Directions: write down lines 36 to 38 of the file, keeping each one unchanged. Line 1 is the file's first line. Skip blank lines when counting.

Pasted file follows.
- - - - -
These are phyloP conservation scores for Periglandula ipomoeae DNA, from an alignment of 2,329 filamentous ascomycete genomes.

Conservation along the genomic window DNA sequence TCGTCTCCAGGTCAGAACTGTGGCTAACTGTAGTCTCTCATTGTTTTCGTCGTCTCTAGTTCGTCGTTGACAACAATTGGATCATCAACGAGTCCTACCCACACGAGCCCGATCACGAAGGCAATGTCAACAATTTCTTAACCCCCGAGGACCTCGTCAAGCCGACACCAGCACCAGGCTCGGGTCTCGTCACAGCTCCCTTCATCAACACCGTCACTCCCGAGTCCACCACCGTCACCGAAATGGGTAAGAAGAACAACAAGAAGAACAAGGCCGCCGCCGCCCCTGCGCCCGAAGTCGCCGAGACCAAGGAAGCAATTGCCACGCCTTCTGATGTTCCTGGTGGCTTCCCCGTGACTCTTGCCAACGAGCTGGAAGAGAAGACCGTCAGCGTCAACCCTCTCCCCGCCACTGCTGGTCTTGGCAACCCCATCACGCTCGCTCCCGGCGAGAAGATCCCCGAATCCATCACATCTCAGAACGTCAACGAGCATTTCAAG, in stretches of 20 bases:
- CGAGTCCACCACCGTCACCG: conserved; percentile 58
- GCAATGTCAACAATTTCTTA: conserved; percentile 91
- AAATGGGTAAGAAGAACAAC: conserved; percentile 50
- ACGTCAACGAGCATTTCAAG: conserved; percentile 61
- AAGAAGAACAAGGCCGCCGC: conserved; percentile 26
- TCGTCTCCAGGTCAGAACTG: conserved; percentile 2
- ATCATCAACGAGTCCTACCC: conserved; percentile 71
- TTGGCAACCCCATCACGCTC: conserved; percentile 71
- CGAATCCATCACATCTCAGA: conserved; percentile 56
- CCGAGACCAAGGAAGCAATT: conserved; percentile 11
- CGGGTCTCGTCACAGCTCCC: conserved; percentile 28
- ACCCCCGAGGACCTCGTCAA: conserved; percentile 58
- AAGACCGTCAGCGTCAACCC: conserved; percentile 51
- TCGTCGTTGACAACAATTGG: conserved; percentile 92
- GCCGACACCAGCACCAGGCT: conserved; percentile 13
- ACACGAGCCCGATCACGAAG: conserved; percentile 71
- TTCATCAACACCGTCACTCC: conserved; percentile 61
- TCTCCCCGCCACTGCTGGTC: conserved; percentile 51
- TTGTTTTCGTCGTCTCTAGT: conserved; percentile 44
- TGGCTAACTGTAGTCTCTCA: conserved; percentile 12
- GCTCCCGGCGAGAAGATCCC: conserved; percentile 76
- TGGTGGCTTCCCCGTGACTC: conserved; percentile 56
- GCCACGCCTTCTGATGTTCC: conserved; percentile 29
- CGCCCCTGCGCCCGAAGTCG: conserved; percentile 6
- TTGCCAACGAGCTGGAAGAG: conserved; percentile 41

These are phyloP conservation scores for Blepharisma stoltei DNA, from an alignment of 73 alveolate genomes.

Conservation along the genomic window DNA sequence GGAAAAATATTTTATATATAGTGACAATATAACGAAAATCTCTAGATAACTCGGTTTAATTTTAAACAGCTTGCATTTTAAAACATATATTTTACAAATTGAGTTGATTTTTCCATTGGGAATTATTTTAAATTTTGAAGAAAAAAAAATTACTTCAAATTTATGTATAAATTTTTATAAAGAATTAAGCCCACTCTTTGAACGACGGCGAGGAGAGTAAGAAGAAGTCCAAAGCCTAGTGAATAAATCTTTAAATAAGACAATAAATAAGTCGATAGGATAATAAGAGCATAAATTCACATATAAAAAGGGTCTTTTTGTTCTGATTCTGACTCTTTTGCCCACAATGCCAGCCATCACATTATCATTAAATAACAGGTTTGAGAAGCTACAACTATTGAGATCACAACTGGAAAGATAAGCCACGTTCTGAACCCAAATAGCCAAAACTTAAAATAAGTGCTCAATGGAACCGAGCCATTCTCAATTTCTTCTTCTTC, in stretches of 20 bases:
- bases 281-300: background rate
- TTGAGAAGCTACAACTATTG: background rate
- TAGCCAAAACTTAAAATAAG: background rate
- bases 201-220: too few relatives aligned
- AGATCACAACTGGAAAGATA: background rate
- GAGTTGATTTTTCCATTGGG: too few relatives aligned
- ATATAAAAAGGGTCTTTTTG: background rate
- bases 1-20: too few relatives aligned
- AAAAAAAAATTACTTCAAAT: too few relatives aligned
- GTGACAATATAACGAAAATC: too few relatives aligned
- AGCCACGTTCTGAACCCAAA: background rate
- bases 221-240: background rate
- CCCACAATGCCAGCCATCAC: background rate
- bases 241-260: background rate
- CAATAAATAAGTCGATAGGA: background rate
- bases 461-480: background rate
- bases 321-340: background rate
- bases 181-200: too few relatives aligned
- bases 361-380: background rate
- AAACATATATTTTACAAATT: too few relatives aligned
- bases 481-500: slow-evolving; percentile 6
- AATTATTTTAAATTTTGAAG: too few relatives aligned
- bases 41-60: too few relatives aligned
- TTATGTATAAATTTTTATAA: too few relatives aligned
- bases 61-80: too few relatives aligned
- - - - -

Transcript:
- ATATAAAAAGGGTCTTTTTG: background rate
- bases 1-20: too few relatives aligned
- AAAAAAAAATTACTTCAAAT: too few relatives aligned